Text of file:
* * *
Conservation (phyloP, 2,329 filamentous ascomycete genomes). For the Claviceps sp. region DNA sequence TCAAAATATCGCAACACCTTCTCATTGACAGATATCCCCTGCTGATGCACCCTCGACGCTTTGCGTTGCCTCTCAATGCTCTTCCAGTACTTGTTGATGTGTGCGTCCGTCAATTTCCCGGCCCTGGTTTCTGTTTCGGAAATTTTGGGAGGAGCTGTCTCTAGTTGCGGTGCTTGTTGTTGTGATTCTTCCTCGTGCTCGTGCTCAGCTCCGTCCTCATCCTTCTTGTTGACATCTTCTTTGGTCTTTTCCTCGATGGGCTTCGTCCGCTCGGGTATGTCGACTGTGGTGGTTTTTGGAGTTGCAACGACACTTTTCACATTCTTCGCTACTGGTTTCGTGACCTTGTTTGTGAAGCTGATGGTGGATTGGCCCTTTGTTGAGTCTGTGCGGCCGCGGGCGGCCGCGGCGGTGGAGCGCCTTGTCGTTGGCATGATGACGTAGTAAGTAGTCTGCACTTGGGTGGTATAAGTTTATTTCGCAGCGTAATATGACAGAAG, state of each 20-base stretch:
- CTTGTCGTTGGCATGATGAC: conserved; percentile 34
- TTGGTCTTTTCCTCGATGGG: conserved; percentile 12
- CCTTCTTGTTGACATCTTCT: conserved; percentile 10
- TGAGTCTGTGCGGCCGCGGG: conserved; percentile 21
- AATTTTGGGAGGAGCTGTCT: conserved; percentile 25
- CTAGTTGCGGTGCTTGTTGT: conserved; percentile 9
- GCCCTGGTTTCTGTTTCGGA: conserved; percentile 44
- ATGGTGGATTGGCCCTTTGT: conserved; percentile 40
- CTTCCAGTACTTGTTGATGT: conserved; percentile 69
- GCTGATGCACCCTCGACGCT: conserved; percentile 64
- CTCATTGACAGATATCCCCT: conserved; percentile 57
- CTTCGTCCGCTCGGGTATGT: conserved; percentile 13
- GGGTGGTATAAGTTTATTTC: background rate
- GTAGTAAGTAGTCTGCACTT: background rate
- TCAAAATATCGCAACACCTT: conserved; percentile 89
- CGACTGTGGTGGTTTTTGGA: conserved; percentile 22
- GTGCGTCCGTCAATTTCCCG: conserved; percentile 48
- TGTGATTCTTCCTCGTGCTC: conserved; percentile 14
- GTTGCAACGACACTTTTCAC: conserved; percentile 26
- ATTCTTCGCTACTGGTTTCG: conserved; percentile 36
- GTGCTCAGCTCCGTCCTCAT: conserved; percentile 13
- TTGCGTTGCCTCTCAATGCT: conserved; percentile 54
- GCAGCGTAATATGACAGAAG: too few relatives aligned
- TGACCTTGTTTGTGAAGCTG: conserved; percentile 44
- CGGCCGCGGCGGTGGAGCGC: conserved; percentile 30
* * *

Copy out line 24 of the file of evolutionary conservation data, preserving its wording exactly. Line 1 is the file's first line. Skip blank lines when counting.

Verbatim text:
- GCAGCGTAATATGACAGAAG: too few relatives aligned